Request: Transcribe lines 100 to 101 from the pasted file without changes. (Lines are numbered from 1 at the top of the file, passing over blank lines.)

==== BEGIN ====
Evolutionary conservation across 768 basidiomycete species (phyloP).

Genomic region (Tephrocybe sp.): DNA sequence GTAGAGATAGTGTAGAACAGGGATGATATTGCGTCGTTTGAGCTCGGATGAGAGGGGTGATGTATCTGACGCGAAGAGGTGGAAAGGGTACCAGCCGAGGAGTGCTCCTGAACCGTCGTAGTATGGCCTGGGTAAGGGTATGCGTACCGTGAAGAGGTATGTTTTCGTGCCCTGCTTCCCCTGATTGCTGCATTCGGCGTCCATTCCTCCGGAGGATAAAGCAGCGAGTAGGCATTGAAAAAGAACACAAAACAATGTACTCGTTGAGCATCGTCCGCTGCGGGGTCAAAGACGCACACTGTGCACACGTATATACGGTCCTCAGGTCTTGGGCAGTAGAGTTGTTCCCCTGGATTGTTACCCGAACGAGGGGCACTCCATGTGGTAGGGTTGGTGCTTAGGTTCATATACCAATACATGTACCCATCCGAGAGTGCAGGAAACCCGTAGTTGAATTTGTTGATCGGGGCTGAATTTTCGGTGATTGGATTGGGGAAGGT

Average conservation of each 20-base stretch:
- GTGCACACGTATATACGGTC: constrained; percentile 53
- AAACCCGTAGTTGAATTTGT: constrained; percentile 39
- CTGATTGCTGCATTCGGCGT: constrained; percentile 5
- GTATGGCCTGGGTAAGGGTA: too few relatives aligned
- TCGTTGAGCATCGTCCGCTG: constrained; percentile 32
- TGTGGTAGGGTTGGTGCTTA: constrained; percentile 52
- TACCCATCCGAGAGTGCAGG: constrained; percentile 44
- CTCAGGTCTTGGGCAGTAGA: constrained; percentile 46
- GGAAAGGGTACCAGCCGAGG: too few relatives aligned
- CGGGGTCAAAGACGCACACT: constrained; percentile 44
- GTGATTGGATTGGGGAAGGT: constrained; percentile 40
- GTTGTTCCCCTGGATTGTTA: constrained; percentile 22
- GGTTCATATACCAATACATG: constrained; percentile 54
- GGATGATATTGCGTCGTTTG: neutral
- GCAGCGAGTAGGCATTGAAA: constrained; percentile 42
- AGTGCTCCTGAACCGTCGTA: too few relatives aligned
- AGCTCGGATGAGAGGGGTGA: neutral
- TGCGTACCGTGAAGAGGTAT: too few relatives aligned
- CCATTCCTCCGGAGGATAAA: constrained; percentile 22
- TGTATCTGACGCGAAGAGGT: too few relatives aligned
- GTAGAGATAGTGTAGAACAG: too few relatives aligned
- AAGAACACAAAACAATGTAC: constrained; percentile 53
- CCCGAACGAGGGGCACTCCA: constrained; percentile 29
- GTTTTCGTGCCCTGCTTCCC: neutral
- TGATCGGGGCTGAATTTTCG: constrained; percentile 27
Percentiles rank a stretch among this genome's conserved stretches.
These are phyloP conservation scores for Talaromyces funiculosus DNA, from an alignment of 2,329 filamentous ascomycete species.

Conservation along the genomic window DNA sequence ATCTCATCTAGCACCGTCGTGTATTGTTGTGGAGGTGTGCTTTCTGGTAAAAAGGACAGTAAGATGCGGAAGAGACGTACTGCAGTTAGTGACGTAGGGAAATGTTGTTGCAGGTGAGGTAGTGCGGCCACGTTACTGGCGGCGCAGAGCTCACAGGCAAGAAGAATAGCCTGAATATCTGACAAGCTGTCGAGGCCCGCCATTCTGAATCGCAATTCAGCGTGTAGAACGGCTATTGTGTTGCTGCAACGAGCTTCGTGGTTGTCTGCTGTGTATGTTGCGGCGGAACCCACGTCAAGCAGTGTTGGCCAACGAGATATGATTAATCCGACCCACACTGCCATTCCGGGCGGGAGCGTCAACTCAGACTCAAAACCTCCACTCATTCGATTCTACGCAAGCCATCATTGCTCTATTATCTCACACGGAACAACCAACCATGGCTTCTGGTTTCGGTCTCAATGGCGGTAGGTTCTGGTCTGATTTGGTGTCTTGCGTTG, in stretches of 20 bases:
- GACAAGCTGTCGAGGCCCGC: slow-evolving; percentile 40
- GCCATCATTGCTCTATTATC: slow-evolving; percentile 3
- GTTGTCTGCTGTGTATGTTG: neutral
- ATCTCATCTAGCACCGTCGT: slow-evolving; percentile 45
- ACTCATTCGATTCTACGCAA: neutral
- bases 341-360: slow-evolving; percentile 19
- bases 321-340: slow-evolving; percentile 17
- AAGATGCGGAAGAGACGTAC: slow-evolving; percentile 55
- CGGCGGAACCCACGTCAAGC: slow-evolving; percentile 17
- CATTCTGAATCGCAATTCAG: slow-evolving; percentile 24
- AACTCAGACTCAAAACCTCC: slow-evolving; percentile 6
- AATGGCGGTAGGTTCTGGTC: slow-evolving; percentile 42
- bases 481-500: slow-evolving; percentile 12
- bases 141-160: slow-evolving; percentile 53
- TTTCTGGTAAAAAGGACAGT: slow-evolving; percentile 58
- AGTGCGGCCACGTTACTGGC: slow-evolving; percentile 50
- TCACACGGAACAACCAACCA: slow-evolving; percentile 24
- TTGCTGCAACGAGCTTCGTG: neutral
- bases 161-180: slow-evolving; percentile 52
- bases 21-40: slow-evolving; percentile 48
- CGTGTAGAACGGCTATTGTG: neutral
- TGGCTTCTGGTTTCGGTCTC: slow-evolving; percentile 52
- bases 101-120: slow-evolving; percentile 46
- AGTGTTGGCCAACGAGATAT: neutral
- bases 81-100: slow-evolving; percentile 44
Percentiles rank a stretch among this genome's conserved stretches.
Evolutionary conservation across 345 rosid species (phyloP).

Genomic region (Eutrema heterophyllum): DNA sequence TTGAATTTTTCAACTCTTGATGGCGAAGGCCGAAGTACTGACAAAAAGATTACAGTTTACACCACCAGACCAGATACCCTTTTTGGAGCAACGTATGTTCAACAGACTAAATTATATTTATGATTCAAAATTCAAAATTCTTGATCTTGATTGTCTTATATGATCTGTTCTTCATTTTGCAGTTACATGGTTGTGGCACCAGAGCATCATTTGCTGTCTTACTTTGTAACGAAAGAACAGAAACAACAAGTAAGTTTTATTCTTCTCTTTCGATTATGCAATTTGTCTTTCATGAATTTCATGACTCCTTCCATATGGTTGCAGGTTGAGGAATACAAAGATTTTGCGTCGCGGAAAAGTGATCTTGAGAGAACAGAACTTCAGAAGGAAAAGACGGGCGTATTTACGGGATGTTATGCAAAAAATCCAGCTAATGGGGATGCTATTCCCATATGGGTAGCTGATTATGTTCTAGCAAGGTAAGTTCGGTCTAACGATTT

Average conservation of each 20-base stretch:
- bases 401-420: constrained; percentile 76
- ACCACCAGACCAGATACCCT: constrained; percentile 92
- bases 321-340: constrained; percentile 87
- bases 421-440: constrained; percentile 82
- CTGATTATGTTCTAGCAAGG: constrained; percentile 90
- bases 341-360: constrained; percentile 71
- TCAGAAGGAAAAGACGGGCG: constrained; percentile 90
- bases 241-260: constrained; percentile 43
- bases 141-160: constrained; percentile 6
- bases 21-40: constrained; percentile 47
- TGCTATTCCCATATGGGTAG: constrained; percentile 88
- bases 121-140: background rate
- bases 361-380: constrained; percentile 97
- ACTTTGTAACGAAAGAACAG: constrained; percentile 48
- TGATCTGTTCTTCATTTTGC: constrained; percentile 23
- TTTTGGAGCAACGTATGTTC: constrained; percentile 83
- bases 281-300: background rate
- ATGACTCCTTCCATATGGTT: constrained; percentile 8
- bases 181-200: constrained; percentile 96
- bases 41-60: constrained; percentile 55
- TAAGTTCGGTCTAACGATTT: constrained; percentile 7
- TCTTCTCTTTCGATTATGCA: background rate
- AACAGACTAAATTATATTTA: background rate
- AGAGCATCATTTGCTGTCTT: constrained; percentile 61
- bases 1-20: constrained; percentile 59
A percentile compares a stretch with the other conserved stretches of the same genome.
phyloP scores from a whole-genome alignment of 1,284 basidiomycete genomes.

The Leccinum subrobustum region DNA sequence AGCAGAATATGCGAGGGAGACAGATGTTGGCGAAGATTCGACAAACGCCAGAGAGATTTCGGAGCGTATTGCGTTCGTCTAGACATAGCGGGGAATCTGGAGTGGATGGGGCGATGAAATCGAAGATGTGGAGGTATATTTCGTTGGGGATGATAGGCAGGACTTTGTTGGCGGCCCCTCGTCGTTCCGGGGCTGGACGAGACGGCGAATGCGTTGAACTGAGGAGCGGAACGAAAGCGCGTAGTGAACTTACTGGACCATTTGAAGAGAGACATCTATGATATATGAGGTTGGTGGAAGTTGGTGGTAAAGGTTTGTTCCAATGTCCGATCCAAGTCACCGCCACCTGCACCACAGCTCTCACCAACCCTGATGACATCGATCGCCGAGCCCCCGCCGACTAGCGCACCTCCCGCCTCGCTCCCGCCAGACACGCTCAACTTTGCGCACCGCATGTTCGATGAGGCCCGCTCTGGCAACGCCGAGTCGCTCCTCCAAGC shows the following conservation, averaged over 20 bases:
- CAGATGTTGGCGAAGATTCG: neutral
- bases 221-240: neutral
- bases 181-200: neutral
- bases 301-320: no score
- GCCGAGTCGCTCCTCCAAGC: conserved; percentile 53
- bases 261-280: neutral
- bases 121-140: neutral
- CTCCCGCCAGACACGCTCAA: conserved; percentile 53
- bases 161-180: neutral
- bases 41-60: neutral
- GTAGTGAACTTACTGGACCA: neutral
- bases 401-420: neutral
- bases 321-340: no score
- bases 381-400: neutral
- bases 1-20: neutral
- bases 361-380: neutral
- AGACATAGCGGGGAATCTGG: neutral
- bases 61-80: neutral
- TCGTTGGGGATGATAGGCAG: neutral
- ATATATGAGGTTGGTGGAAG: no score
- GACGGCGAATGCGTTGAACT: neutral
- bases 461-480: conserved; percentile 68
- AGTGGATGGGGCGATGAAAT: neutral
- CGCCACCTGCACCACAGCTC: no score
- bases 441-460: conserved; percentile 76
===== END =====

- bases 401-420: neutral
- bases 321-340: no score